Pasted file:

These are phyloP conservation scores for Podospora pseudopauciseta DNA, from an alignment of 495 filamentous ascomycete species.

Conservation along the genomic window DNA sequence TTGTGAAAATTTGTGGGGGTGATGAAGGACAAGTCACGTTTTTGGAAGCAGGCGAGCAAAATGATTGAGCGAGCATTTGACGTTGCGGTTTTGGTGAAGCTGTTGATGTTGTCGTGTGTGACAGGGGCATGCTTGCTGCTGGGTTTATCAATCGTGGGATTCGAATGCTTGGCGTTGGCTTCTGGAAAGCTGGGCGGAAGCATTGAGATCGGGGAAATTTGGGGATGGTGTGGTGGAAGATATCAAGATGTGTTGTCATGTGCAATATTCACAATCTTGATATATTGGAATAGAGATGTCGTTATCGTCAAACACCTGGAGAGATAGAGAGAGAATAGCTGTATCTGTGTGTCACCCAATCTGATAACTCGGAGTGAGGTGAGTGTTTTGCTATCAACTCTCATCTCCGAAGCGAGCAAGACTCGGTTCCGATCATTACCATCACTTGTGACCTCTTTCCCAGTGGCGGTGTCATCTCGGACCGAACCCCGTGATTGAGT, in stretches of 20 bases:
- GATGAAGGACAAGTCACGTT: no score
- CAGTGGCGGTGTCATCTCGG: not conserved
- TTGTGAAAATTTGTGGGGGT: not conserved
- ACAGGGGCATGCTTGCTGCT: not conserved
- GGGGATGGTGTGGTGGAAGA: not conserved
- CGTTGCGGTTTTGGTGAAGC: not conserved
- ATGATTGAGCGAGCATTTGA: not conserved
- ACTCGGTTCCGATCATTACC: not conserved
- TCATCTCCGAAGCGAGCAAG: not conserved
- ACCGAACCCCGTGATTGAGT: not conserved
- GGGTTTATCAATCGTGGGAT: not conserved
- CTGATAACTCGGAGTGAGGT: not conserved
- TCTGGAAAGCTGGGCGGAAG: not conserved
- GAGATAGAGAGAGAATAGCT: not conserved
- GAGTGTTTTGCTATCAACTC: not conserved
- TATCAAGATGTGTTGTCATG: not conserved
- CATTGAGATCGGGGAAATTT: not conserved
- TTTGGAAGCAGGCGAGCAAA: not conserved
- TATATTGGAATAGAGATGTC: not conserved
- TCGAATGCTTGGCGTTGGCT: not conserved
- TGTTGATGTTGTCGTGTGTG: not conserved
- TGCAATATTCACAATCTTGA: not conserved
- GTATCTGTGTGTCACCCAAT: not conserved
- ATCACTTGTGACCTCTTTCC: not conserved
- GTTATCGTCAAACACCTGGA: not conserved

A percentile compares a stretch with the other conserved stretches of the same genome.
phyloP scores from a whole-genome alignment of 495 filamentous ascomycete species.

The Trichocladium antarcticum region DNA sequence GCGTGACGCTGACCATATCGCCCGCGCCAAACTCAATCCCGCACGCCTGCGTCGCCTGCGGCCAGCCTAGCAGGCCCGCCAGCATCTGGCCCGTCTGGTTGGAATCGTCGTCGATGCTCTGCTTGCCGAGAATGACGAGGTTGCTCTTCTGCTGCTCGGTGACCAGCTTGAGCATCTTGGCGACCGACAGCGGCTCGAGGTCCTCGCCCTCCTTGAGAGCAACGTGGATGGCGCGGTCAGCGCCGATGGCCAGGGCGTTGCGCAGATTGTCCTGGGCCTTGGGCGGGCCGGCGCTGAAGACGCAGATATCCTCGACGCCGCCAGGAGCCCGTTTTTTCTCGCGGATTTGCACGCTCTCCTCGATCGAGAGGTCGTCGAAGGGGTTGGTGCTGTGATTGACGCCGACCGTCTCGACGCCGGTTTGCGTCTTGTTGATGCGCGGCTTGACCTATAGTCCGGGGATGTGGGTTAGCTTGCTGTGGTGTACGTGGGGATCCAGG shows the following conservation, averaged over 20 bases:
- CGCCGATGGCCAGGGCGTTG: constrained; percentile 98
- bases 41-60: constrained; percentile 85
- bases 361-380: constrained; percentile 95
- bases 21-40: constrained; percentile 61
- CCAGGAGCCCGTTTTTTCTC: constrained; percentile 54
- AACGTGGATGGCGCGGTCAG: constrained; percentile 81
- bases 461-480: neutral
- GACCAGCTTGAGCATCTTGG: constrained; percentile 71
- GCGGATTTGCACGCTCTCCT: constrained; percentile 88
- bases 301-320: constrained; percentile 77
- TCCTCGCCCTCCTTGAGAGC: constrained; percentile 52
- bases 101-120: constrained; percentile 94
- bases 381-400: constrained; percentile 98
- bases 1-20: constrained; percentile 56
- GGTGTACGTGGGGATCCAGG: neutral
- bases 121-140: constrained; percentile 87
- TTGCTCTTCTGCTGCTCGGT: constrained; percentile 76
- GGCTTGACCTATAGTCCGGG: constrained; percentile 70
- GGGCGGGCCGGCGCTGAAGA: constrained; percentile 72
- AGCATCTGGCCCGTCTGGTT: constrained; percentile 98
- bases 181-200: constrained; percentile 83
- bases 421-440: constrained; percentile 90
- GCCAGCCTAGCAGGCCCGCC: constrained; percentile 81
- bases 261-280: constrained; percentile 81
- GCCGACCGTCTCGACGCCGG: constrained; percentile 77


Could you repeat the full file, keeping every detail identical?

These are phyloP conservation scores for Podospora pseudopauciseta DNA, from an alignment of 495 filamentous ascomycete species.

Conservation along the genomic window DNA sequence TTGTGAAAATTTGTGGGGGTGATGAAGGACAAGTCACGTTTTTGGAAGCAGGCGAGCAAAATGATTGAGCGAGCATTTGACGTTGCGGTTTTGGTGAAGCTGTTGATGTTGTCGTGTGTGACAGGGGCATGCTTGCTGCTGGGTTTATCAATCGTGGGATTCGAATGCTTGGCGTTGGCTTCTGGAAAGCTGGGCGGAAGCATTGAGATCGGGGAAATTTGGGGATGGTGTGGTGGAAGATATCAAGATGTGTTGTCATGTGCAATATTCACAATCTTGATATATTGGAATAGAGATGTCGTTATCGTCAAACACCTGGAGAGATAGAGAGAGAATAGCTGTATCTGTGTGTCACCCAATCTGATAACTCGGAGTGAGGTGAGTGTTTTGCTATCAACTCTCATCTCCGAAGCGAGCAAGACTCGGTTCCGATCATTACCATCACTTGTGACCTCTTTCCCAGTGGCGGTGTCATCTCGGACCGAACCCCGTGATTGAGT, in stretches of 20 bases:
- GATGAAGGACAAGTCACGTT: no score
- CAGTGGCGGTGTCATCTCGG: not conserved
- TTGTGAAAATTTGTGGGGGT: not conserved
- ACAGGGGCATGCTTGCTGCT: not conserved
- GGGGATGGTGTGGTGGAAGA: not conserved
- CGTTGCGGTTTTGGTGAAGC: not conserved
- ATGATTGAGCGAGCATTTGA: not conserved
- ACTCGGTTCCGATCATTACC: not conserved
- TCATCTCCGAAGCGAGCAAG: not conserved
- ACCGAACCCCGTGATTGAGT: not conserved
- GGGTTTATCAATCGTGGGAT: not conserved
- CTGATAACTCGGAGTGAGGT: not conserved
- TCTGGAAAGCTGGGCGGAAG: not conserved
- GAGATAGAGAGAGAATAGCT: not conserved
- GAGTGTTTTGCTATCAACTC: not conserved
- TATCAAGATGTGTTGTCATG: not conserved
- CATTGAGATCGGGGAAATTT: not conserved
- TTTGGAAGCAGGCGAGCAAA: not conserved
- TATATTGGAATAGAGATGTC: not conserved
- TCGAATGCTTGGCGTTGGCT: not conserved
- TGTTGATGTTGTCGTGTGTG: not conserved
- TGCAATATTCACAATCTTGA: not conserved
- GTATCTGTGTGTCACCCAAT: not conserved
- ATCACTTGTGACCTCTTTCC: not conserved
- GTTATCGTCAAACACCTGGA: not conserved

A percentile compares a stretch with the other conserved stretches of the same genome.
phyloP scores from a whole-genome alignment of 495 filamentous ascomycete species.

The Trichocladium antarcticum region DNA sequence GCGTGACGCTGACCATATCGCCCGCGCCAAACTCAATCCCGCACGCCTGCGTCGCCTGCGGCCAGCCTAGCAGGCCCGCCAGCATCTGGCCCGTCTGGTTGGAATCGTCGTCGATGCTCTGCTTGCCGAGAATGACGAGGTTGCTCTTCTGCTGCTCGGTGACCAGCTTGAGCATCTTGGCGACCGACAGCGGCTCGAGGTCCTCGCCCTCCTTGAGAGCAACGTGGATGGCGCGGTCAGCGCCGATGGCCAGGGCGTTGCGCAGATTGTCCTGGGCCTTGGGCGGGCCGGCGCTGAAGACGCAGATATCCTCGACGCCGCCAGGAGCCCGTTTTTTCTCGCGGATTTGCACGCTCTCCTCGATCGAGAGGTCGTCGAAGGGGTTGGTGCTGTGATTGACGCCGACCGTCTCGACGCCGGTTTGCGTCTTGTTGATGCGCGGCTTGACCTATAGTCCGGGGATGTGGGTTAGCTTGCTGTGGTGTACGTGGGGATCCAGG shows the following conservation, averaged over 20 bases:
- CGCCGATGGCCAGGGCGTTG: constrained; percentile 98
- bases 41-60: constrained; percentile 85
- bases 361-380: constrained; percentile 95
- bases 21-40: constrained; percentile 61
- CCAGGAGCCCGTTTTTTCTC: constrained; percentile 54
- AACGTGGATGGCGCGGTCAG: constrained; percentile 81
- bases 461-480: neutral
- GACCAGCTTGAGCATCTTGG: constrained; percentile 71
- GCGGATTTGCACGCTCTCCT: constrained; percentile 88
- bases 301-320: constrained; percentile 77
- TCCTCGCCCTCCTTGAGAGC: constrained; percentile 52
- bases 101-120: constrained; percentile 94
- bases 381-400: constrained; percentile 98
- bases 1-20: constrained; percentile 56
- GGTGTACGTGGGGATCCAGG: neutral
- bases 121-140: constrained; percentile 87
- TTGCTCTTCTGCTGCTCGGT: constrained; percentile 76
- GGCTTGACCTATAGTCCGGG: constrained; percentile 70
- GGGCGGGCCGGCGCTGAAGA: constrained; percentile 72
- AGCATCTGGCCCGTCTGGTT: constrained; percentile 98
- bases 181-200: constrained; percentile 83
- bases 421-440: constrained; percentile 90
- GCCAGCCTAGCAGGCCCGCC: constrained; percentile 81
- bases 261-280: constrained; percentile 81
- GCCGACCGTCTCGACGCCGG: constrained; percentile 77